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and I heard no more of them till the was much affected, and gave me all next night at ten o'clock. In the the papers he could collect, which mean time I sent my own father and belonged to his brother. I spent mother in my horse and chaise to most of the summer at a little farma Mr. Blair's in Newtown. After house on the estate of Mr. Pigeon. wards I took my children and went My husband was still engaged in the to the house of a Mr. Pigeon in an- duties of quarter master

general.” other part of Newtown, and took The first record of Gen. Joseph possession of his house, he having Palmer's public life, that is to be fed still further from the scene of found, is on the 6th of Sept., 1774, strife. Here I waited anxiously for where he is moderator of a meet. the return of my husband and father. ing at the house of Mr. R. WoodI had begun to despair, when they ward of Dedham. This was a meetgalloped up to the house. They ing of delegates from every town had ridden the whole day, and my and district in Suffolk, (which counhusband had completely ruined a ty then included all that is now Sufbeautiful horse, called the Rising folk and Norfolk.) A very noble Sun, which he had given me, as a report was made by this meeting. bridal present. My father was near It begins with an expression of ally killed by this day of toil. He legiance to King George, but goes had to be lifted from his horse, and on to protest against late acts of the was borne into the house and laid British Parliament, suspends the alon the parlor floor. He was so legiance of the people to the present exhausted as to be unable to speak unconstitutional government, (as or move, and it was many hours, they deem it,) and recommends under the most judicious treatment, abstaining from British merchanbefore he showed any encouraging dise; appoints a committee, of which signs of animation."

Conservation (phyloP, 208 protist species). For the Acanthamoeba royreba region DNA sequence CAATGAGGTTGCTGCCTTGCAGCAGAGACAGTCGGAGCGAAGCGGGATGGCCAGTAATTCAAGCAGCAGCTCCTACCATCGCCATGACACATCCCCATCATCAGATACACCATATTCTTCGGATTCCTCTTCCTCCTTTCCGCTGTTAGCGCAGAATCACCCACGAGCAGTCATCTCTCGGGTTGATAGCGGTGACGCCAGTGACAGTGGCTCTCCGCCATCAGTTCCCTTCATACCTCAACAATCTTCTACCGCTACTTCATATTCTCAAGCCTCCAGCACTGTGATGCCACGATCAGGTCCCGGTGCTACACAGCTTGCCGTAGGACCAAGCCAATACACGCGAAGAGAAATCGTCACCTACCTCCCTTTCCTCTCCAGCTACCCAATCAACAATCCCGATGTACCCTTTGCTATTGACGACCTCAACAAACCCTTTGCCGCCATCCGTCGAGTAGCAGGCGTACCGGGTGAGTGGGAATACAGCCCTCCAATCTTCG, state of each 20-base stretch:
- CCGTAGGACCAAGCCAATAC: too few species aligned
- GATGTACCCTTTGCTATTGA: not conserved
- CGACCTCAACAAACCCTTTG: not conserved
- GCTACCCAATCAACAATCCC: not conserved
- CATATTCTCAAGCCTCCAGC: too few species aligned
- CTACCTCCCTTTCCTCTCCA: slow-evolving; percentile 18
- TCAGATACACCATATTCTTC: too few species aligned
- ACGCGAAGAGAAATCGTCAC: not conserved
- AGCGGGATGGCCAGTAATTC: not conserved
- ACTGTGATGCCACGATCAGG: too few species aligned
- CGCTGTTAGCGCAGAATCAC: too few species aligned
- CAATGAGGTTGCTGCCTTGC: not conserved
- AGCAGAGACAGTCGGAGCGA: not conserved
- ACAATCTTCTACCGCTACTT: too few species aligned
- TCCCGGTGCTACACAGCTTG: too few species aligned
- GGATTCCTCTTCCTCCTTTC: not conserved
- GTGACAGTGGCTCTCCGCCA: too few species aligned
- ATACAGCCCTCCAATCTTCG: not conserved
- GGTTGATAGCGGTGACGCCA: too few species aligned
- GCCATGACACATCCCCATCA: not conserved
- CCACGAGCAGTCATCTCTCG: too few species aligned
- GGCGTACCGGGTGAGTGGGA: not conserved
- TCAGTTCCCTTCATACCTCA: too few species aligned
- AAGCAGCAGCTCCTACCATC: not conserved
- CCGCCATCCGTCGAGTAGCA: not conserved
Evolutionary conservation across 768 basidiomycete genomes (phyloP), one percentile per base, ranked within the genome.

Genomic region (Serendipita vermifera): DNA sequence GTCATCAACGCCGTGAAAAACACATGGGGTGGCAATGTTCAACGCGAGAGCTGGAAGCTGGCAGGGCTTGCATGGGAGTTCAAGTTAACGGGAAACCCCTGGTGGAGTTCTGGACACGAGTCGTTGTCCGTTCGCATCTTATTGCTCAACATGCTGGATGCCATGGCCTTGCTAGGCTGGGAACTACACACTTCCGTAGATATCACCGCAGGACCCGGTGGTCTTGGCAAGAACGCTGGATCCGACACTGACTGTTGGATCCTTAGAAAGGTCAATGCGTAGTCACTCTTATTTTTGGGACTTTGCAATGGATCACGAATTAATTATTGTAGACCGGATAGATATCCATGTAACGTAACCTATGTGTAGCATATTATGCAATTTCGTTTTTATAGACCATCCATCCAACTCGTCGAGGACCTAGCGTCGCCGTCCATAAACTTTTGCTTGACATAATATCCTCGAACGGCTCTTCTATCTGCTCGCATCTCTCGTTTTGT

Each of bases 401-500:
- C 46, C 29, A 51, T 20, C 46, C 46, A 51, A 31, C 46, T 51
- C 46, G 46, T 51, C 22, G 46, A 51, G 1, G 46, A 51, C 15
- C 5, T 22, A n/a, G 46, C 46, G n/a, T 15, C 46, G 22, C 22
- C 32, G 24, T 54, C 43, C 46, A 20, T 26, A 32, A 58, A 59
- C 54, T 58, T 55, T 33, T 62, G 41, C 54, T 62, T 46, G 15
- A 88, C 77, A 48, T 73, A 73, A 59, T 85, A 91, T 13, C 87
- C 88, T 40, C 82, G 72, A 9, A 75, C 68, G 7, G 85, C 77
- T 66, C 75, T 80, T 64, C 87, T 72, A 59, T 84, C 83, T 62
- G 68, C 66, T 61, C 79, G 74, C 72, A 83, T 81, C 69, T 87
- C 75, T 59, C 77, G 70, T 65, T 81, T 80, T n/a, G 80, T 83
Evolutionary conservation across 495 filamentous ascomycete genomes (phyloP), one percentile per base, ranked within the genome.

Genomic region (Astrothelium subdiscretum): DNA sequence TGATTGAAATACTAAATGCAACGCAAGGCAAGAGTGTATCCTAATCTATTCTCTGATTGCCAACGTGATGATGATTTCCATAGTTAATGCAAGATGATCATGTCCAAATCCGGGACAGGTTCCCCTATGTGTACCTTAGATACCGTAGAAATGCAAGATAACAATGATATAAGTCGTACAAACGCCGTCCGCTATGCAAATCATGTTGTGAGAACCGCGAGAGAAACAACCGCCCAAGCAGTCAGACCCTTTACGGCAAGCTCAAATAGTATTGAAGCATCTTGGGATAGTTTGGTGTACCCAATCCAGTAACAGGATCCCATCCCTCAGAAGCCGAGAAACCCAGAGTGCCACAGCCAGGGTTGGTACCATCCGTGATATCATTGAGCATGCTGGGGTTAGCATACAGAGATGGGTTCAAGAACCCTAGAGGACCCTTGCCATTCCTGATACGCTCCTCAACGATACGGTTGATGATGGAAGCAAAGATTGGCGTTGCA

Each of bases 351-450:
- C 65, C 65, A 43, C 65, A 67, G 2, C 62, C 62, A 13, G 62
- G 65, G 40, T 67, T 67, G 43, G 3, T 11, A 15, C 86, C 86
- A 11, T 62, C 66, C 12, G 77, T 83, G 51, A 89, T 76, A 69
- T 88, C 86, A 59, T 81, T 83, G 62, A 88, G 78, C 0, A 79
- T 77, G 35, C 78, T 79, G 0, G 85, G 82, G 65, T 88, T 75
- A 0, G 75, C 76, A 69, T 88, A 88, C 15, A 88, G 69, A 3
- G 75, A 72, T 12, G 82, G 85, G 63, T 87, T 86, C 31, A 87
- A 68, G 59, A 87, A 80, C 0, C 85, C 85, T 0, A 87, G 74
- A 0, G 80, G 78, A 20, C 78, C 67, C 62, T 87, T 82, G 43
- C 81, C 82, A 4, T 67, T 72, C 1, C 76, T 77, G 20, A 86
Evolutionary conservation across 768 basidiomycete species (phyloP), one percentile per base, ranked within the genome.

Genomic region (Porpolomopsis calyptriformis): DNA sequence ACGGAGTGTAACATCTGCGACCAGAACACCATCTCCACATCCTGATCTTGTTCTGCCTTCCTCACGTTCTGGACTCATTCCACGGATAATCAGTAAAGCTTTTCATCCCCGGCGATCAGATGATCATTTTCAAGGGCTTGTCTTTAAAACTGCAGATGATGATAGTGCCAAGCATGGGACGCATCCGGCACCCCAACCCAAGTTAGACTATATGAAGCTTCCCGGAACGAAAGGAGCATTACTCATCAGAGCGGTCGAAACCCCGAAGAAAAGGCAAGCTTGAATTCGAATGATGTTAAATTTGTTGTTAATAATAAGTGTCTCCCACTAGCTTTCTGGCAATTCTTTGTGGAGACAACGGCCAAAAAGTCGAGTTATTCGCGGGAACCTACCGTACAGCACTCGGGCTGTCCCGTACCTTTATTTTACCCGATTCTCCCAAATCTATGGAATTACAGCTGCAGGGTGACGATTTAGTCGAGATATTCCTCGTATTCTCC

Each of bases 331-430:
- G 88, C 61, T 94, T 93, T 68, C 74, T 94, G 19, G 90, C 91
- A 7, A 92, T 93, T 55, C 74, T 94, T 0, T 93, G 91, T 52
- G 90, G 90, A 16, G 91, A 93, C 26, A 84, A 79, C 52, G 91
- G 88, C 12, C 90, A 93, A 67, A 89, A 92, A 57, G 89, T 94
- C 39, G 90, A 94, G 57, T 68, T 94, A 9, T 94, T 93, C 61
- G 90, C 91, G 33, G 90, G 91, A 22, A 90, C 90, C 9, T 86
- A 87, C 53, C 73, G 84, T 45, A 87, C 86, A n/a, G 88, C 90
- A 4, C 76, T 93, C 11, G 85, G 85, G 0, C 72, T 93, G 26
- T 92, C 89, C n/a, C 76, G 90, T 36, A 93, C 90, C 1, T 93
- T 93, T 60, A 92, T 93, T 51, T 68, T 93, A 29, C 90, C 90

Mr. Palmer is one, to encourage do“I used to go to Watertown eve mestic arts and manufactures; and ry day, and on the 15th of June folwhile it earnestly recommends the lowing, I met Gen. Warren for the abstaining from all riots, proposes last time. He had been our family regular measures of opposition. physician, and I am sure that I liked The report is amply worth reading, him better than any body except my as an expression of the wisdom and husband. He was a handsome man spirit of the time, and may be found and wore a tie wig. He had a fine in the appendix of William Lincoln's color and bright blue eyes. He “History of the Massachusetts Prodined with us, and while at dinner vincial Congress.” said to me, Come my little girl, When the first provincial condrink a glass of wine with me for gress was organized, October 7th, the last time, for I am going upon 1774, we find Mr. Palmer one. It the hill to-morrow, and I shall never is well known that Gen. Gage sumcome off.' The next day I rose very moned the general court of Massaearly, and could hear the cannon chusetts to meet Oct. 5th, 1774. from Bunker's Hill and see the Mr. Palmer was one of the three smoke of burning Charlestown. I members from Braintree. When, hastened to Watertown to hear the on account of the rebellious move. news. Gen. Warren's servant met ments in the province,” Gen. Gage me in front of our house and seizing countermanded his order, ninety of my horse's head, exclaimed, on the court, nevertheless, assembled missee, missee! the devils hab kille at Salem, the appointed place, and ed my master. The tears ran down waiting two days in vain for Gen. his cheeks. I saw Dr. John War. Gage, organized themselves as a ren, the brother of the general. He Provincial Congress, “ to take into